MCM Gem by Any Name

Revered Bay modernist Henry Hill may be tied to Marin estate—a beauty regardless
Fridays on the Homefront
Architect Henry Hill is considered to be the ‘mystery designer' behind this magnificent five-bed, 7.5-bath San Rafael home (above) built in 1945 and now on the market. The home also features two en-suite bedrooms with great views of the North Bay, and out back is one of the largest residential swimming pools in Marin County. Photos courtesy Colm Glass (Golden Gate Sotheby's International Realty)

What price provenance? If a house is as beautiful as the one at 44 Bret Harte Lane in San Rafael, what difference does it make who designed it?

"It doesn't seem to be written anywhere," said realtor Colm Glass, whose research of the topic indicates that the architect may have been esteemed Bay modernist Henry Hill. Colm listed the house last month at $2,995,000 for the Golden Gate office of Sotheby's International Realty.

"You know you've got a good listing when all the [real estate] agents that visit want to buy it," quipped Glass about presenting the house, which he termed "a great deal of fun."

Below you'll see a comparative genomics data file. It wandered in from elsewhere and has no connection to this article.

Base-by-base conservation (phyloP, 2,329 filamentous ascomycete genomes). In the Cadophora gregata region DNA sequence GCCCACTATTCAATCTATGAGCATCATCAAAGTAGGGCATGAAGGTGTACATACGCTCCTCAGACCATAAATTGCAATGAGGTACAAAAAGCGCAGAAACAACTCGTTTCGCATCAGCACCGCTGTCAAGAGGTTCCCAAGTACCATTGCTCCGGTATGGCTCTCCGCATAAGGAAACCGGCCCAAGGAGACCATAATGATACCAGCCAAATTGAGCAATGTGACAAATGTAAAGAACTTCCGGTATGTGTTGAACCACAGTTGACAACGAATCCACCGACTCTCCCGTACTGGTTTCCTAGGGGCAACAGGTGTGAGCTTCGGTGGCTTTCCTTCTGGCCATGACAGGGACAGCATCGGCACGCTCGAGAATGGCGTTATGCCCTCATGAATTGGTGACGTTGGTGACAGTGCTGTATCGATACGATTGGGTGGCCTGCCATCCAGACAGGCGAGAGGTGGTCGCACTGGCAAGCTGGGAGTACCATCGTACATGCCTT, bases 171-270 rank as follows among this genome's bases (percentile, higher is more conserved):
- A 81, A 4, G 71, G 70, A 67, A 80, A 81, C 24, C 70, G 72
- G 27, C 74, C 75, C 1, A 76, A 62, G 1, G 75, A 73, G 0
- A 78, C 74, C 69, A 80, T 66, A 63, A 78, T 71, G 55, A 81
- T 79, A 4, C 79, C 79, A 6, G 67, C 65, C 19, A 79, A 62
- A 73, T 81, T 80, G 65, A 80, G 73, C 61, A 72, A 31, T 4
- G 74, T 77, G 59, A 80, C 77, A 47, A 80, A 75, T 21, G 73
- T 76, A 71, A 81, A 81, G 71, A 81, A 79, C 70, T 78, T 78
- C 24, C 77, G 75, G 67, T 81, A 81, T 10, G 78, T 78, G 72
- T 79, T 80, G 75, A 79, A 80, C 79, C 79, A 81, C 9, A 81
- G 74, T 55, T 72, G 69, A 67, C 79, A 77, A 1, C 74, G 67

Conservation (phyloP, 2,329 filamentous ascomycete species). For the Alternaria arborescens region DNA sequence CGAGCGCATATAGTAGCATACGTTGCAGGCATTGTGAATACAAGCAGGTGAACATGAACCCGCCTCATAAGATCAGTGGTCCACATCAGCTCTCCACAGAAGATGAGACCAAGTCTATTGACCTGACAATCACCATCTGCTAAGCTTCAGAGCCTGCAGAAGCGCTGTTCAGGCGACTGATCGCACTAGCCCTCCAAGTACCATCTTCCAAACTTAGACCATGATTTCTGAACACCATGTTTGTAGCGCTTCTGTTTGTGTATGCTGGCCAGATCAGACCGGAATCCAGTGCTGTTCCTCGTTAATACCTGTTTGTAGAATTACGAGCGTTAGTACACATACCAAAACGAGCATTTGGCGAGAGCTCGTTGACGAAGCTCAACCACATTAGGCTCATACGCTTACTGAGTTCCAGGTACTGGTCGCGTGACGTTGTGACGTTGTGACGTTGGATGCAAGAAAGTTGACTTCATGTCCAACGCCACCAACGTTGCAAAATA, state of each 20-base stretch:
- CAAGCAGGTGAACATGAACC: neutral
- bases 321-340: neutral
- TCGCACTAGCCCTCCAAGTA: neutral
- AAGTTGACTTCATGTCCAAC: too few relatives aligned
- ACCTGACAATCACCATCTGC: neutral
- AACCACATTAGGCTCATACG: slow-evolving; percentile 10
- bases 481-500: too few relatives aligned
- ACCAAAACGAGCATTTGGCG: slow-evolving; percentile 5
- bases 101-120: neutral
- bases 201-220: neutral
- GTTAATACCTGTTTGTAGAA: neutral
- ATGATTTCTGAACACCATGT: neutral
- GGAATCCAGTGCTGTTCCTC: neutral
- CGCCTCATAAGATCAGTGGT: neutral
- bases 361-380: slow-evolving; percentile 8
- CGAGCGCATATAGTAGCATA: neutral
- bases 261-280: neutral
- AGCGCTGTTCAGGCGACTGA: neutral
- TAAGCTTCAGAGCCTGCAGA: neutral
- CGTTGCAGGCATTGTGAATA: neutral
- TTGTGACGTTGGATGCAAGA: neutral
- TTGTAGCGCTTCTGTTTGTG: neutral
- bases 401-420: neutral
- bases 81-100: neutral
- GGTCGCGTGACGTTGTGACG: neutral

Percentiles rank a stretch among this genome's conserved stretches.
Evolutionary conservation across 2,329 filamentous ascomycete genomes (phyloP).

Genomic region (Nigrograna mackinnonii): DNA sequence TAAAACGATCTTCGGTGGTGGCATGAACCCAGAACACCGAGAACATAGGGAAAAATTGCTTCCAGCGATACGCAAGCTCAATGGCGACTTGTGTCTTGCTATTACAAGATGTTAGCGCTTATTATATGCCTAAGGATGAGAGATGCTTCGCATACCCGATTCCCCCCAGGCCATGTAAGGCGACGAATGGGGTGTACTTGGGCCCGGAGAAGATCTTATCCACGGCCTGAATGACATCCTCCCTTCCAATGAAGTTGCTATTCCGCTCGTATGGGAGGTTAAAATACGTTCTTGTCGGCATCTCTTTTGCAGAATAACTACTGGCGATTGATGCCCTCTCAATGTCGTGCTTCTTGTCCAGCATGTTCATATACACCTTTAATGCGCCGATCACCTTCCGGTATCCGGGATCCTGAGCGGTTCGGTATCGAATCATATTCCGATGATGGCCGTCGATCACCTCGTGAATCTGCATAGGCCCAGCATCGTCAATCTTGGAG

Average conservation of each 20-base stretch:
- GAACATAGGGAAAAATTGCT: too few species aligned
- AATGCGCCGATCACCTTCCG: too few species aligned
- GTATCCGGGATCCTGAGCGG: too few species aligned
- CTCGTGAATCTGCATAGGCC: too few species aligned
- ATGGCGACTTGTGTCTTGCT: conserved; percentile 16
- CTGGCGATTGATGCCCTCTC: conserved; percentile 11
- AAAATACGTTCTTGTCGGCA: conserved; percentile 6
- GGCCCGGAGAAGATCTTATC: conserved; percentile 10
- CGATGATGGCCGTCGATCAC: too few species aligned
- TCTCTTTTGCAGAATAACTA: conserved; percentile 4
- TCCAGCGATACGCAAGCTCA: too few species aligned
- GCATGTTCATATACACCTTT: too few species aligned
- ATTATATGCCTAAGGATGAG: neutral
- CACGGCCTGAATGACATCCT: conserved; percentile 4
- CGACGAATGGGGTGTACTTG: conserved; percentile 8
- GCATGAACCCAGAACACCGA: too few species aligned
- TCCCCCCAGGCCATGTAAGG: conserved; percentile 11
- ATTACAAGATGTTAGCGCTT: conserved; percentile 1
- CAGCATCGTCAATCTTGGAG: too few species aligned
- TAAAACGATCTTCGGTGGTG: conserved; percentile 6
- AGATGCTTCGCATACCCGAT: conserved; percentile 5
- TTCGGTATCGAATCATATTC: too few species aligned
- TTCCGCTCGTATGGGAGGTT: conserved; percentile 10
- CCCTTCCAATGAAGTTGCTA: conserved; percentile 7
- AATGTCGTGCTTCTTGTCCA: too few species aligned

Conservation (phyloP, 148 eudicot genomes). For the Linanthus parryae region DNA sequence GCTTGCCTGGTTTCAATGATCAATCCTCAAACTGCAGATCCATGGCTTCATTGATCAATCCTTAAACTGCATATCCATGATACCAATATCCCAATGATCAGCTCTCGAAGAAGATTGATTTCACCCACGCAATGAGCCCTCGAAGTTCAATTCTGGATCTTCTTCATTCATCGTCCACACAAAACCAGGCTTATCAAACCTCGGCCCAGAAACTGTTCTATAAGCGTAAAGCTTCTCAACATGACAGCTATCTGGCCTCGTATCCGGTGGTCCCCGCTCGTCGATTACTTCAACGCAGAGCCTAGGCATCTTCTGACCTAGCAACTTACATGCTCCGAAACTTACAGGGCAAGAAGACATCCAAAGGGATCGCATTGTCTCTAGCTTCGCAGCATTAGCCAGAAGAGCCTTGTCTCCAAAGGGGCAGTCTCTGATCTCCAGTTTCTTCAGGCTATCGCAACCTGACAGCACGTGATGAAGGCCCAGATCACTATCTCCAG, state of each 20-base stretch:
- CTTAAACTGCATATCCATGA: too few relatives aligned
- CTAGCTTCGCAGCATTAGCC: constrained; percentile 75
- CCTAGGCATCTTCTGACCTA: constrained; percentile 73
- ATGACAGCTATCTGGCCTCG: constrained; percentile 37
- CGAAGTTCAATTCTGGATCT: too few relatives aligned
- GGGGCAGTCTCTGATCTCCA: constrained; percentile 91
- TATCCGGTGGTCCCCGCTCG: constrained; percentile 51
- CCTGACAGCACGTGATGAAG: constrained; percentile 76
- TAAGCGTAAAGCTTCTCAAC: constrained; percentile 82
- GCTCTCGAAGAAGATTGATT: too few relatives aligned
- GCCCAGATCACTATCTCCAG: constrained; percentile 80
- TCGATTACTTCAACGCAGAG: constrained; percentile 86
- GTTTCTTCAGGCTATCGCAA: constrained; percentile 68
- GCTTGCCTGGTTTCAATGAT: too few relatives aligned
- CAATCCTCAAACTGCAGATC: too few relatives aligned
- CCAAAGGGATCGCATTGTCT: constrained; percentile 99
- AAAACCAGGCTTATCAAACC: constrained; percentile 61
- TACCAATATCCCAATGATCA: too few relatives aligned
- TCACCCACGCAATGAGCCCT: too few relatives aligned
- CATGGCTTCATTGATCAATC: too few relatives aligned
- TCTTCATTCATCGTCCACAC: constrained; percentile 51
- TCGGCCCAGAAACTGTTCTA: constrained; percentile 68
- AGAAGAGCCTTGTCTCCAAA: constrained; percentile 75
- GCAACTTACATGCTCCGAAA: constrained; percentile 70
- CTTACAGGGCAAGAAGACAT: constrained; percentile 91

Fridays on the Homefront

The magnificent five-bed, 7.5-bath home was built in 1945 and has 5,373 interior square feet on a 1.6-acre lot, siting that the British-American realtor said is nothing short of "stupendous." As for how the house got here, Glass consulted various sources suggesting that the architect may have been Hill.

"We found the builder, and the builder had worked with Henry Hill," he said of records culled from the City of San Rafael, the Environmental Design Archives at UC Berkeley, and

Hill and the builder named for this property in city records, Henry Arian, worked together building another mid-century modern home in 1950s Orinda.

Fridays on the Homefront

After graduating UC Berkeley and doing his post-graduate work under Walter Gropius at Harvard, Hill started in the San Francisco office of John Ekin Didwiddle. He and his boss were two prominent creators of the woodsy yet International-style Second Bay Tradition of modernism.

If this San Rafael house was Hill's, it would have been right about the time Hill left Didwiddle to open his own office. He went on to design about 500 homes and other buildings over four decades, mostly in the San Francisco and Monterey Bay areas, practicing what he called "flamboyant modernism."

"It's unlike anything I've seen," said Glass of 44 Bret Harte Lane. "I've done this for 15 years, and I've not seen a home that was as evocative of another period in time."

Fridays on the Homefront

The house achieves this effect largely through the use of Heath tile throughout the kitchen and dining area and, of course, the indoor-outdoor illusion of glass walls, doors, and windows.